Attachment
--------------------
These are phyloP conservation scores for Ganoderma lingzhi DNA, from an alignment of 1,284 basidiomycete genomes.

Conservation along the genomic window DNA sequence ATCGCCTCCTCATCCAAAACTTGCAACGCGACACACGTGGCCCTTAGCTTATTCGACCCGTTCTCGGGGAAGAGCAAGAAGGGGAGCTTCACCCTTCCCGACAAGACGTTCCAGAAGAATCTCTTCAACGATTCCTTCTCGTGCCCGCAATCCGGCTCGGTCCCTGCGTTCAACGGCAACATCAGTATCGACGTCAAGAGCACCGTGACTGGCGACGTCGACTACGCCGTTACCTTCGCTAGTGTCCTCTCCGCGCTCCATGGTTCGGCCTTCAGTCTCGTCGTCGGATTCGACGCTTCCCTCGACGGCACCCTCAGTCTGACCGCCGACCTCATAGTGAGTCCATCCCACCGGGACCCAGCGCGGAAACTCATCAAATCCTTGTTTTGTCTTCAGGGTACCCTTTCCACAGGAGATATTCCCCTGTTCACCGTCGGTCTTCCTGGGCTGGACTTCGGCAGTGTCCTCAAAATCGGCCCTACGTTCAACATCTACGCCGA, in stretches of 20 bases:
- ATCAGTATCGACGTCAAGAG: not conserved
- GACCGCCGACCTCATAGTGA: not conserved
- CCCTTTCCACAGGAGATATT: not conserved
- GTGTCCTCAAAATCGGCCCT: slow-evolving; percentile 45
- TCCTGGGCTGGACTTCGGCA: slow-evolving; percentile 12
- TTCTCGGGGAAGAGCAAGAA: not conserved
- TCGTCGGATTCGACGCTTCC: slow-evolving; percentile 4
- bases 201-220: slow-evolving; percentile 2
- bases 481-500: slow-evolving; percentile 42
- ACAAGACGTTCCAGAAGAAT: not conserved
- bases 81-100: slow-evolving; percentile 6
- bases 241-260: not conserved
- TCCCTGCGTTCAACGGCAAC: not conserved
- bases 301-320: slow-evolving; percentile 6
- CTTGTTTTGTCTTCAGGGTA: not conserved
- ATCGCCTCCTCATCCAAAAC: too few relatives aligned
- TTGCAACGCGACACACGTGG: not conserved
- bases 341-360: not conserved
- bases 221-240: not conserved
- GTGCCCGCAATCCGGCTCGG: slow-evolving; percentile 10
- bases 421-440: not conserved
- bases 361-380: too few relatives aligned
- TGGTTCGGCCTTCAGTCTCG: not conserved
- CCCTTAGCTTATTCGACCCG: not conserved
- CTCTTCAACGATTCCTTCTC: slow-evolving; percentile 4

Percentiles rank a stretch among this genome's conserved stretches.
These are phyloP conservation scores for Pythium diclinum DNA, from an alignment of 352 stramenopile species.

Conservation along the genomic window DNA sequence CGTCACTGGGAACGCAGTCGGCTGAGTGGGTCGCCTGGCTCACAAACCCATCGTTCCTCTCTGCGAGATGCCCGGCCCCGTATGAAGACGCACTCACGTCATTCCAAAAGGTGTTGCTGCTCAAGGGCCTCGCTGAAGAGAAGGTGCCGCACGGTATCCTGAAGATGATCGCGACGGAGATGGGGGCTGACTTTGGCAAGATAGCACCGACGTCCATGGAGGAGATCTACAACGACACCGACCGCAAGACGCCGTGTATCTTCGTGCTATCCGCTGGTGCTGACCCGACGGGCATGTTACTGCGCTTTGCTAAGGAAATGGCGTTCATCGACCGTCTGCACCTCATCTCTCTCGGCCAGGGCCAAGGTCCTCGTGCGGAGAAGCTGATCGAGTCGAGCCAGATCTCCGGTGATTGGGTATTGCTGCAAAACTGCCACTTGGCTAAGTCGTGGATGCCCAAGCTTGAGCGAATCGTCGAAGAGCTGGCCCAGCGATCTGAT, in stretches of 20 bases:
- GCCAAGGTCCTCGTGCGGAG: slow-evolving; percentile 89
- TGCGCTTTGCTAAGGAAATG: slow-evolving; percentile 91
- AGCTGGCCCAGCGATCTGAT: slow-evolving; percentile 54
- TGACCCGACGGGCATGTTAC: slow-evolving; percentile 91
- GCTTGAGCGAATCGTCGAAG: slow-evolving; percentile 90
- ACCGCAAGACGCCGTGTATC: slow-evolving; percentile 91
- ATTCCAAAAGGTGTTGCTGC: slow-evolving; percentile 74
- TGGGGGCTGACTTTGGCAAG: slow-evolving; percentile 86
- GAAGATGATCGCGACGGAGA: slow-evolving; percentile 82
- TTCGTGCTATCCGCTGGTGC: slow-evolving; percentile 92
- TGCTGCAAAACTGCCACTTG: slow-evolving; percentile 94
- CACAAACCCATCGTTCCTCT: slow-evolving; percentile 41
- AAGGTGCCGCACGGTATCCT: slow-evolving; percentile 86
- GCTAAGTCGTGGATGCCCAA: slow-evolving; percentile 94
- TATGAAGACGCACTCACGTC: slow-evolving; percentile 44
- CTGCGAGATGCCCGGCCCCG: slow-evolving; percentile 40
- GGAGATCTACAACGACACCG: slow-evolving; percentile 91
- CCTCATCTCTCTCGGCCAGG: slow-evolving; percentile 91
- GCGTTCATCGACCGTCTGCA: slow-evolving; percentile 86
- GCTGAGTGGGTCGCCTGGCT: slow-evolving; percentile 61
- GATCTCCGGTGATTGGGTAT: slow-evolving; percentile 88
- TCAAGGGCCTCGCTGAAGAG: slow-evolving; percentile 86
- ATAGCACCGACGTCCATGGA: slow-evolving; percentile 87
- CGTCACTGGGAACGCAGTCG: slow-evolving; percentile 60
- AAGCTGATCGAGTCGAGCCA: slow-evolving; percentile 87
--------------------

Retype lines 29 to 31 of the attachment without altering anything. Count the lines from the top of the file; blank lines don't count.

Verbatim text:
These are phyloP conservation scores for Pythium diclinum DNA, from an alignment of 352 stramenopile species.

Conservation along the genomic window DNA sequence CGTCACTGGGAACGCAGTCGGCTGAGTGGGTCGCCTGGCTCACAAACCCATCGTTCCTCTCTGCGAGATGCCCGGCCCCGTATGAAGACGCACTCACGTCATTCCAAAAGGTGTTGCTGCTCAAGGGCCTCGCTGAAGAGAAGGTGCCGCACGGTATCCTGAAGATGATCGCGACGGAGATGGGGGCTGACTTTGGCAAGATAGCACCGACGTCCATGGAGGAGATCTACAACGACACCGACCGCAAGACGCCGTGTATCTTCGTGCTATCCGCTGGTGCTGACCCGACGGGCATGTTACTGCGCTTTGCTAAGGAAATGGCGTTCATCGACCGTCTGCACCTCATCTCTCTCGGCCAGGGCCAAGGTCCTCGTGCGGAGAAGCTGATCGAGTCGAGCCAGATCTCCGGTGATTGGGTATTGCTGCAAAACTGCCACTTGGCTAAGTCGTGGATGCCCAAGCTTGAGCGAATCGTCGAAGAGCTGGCCCAGCGATCTGAT, in stretches of 20 bases:
- GCCAAGGTCCTCGTGCGGAG: slow-evolving; percentile 89